The Theme Of Corruption In The Great Gatsby

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The life of F. Scott Fitzgerald was one of both bliss and misfortune, conveying the American Dream. Born on September 24, 1896, Fitzgerald was known as nothing more than a young boy, part of a Catholic upper middle class family. Throughout his life, Fitzgerald experienced much tragedy. Fitzgerald became an alcoholic due to the fame and fortune he received, and his wife, Zelda, who suffered many physical and mental breakdowns. Fitzgerald craved the money and all the power he attained over took him. He suffered a heart attack and died at age 44. In the tragic and intuitive novel, The Great Gatsby, F. Scott Fitzgerald illustrates the theme of corruption within the American Dream through the attraction and desire for wealth. Fitzgerald establishes…show more content…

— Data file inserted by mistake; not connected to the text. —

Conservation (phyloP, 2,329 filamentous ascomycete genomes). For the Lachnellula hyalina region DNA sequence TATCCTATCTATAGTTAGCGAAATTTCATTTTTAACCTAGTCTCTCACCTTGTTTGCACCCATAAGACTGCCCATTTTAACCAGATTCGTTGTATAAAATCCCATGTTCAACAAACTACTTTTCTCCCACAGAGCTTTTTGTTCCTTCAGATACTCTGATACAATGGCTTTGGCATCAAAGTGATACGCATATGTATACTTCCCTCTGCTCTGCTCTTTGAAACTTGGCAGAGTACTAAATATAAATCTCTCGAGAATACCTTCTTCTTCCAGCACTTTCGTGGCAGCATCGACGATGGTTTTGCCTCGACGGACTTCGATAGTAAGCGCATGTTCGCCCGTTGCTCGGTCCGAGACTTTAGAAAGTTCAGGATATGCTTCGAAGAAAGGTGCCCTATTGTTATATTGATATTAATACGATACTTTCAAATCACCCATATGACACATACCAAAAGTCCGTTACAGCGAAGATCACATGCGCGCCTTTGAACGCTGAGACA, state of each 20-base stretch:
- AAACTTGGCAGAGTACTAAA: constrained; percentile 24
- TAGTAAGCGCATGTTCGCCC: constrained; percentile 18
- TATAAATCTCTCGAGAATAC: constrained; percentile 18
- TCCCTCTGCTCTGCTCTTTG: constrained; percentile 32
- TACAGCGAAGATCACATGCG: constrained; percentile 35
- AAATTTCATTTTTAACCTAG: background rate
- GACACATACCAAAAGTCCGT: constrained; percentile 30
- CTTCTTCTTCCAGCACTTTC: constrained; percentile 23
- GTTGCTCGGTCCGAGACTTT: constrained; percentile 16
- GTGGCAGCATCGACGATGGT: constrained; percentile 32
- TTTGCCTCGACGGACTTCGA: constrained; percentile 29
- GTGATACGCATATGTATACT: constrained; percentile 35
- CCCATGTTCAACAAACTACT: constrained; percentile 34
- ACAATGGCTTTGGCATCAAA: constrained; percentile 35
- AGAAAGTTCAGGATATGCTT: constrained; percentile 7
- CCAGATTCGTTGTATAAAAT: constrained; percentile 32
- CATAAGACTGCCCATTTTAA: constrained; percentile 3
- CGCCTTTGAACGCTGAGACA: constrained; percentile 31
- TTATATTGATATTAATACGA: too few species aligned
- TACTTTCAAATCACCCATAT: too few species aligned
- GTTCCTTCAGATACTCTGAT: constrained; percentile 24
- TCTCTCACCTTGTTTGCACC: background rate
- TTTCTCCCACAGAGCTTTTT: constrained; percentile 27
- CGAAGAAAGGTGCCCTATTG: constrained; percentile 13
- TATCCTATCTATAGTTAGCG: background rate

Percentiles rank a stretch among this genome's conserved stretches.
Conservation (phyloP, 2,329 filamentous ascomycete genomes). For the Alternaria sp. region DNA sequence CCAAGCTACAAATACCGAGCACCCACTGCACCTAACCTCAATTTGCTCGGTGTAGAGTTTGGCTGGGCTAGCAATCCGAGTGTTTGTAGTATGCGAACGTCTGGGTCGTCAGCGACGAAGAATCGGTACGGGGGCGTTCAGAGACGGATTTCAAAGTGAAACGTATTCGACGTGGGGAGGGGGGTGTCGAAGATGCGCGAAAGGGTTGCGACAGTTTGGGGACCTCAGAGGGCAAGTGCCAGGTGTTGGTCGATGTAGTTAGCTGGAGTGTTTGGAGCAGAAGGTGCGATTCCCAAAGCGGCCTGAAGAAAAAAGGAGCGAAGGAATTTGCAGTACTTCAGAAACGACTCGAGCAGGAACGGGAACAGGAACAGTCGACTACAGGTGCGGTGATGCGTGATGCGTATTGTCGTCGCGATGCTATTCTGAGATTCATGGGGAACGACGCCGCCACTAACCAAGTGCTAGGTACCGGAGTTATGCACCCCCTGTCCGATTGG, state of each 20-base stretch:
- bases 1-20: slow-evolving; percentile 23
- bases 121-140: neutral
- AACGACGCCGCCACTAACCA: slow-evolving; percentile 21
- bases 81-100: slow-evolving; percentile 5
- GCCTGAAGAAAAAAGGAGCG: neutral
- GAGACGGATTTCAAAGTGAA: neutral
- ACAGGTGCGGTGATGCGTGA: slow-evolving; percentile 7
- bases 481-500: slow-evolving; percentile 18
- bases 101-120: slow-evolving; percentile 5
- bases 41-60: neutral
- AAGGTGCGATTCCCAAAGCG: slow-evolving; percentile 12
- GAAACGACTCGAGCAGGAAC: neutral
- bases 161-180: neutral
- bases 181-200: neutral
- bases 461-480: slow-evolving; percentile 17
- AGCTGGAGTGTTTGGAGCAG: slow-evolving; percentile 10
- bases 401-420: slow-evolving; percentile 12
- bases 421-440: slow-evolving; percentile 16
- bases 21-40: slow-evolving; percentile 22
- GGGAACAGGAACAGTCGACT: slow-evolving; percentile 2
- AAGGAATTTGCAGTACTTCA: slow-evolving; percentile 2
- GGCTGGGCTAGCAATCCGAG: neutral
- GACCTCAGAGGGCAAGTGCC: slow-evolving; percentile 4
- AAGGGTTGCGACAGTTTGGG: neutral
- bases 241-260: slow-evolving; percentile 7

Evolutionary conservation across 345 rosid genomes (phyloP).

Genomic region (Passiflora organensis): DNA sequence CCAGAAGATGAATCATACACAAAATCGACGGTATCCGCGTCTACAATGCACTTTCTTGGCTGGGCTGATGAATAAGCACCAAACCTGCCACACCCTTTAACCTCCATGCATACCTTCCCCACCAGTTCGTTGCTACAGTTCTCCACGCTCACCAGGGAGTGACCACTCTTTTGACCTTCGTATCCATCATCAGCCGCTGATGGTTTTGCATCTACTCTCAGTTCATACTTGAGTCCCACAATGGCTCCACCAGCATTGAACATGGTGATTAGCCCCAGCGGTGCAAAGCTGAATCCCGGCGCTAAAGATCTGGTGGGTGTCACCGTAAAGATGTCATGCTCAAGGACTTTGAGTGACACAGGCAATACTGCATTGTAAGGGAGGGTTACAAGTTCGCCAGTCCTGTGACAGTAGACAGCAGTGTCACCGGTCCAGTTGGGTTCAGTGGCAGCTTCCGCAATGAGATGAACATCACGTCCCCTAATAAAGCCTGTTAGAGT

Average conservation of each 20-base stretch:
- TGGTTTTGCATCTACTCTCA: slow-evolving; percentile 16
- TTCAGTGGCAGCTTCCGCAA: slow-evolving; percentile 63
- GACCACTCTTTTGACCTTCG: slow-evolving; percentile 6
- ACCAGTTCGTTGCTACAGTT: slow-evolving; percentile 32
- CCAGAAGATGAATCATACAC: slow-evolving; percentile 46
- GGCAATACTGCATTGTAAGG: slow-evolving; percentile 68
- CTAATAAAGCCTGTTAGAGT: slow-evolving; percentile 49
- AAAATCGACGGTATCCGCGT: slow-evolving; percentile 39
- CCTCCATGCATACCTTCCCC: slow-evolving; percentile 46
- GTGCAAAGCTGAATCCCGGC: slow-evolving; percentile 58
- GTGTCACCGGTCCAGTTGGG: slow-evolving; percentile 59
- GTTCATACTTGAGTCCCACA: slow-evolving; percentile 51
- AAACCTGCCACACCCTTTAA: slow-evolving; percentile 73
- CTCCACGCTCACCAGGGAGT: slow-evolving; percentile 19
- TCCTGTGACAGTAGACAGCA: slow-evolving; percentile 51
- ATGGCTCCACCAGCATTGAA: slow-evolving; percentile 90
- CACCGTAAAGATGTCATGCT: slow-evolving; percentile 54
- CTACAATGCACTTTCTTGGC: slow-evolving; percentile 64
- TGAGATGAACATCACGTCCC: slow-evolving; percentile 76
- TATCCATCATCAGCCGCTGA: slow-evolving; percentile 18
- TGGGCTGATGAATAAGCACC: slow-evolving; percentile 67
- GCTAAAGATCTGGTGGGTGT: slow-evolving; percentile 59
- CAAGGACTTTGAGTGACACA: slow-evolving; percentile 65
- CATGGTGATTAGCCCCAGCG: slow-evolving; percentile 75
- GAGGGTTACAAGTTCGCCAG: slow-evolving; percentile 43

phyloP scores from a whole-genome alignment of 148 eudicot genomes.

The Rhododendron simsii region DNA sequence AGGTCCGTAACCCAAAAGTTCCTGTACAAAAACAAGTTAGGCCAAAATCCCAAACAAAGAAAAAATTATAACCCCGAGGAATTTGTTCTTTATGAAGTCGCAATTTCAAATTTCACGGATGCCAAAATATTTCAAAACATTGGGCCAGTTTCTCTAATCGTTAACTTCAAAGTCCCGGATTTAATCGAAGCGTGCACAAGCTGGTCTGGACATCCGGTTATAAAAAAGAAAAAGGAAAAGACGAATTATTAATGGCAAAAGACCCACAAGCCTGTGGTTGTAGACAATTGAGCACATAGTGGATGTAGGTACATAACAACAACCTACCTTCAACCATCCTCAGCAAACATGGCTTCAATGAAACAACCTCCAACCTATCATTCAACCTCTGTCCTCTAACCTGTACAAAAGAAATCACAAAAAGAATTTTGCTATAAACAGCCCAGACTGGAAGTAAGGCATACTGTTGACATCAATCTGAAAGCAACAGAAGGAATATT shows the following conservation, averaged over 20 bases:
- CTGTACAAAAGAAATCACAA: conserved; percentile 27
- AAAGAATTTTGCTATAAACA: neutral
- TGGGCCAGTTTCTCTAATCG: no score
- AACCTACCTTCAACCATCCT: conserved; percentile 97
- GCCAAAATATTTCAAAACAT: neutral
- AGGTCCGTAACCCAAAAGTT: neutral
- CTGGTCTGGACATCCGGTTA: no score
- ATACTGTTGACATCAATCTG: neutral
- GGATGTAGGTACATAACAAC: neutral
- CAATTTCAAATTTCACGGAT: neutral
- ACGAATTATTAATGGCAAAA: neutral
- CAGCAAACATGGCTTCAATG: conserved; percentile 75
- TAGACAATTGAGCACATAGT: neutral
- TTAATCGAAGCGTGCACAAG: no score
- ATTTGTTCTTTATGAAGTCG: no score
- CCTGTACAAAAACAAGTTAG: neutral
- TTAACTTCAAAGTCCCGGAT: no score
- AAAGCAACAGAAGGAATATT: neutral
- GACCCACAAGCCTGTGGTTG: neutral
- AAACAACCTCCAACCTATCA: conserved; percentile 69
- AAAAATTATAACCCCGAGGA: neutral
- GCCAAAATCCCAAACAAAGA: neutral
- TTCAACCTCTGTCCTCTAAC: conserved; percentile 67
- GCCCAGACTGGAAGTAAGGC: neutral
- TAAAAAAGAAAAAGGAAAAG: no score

Scott Fitzgerald introduces Daisy’s unhappiness when she marries her husband for money instead of marrying for true love. Daisy, growing up as a “southern belle,” was taught to marry what would help her social status. She never knew the meaning of true love until she met Jay Gatsby. While married to Tom, Daisy put the idea in her head that she had everything she had ever wanted. She has a beautiful home, a grand amount of money, and a husband. However, her relationship is anything but perfect, especially because “Tom’s got some woman in New York” (15). Daisy is completely aware of her husband’s affair, yet cannot do anything about it because if she were to divorce Tom, she would not have anything left and would lose her money. Daisy comes to the realization she married for money and not for love when reunited with Gatsby. While inside Gatsby’s house, Daisy begins to weep because “(Daisy has) never seen such—such beautiful shirts before” (92). If she had married Jay Gatsby her life would have been filled with both money and love. The money would not matter to her because she would be with the love of her life. Daisy was on a path to discover the perfect man and the American dream, however, corrupted herself and her ideals along the
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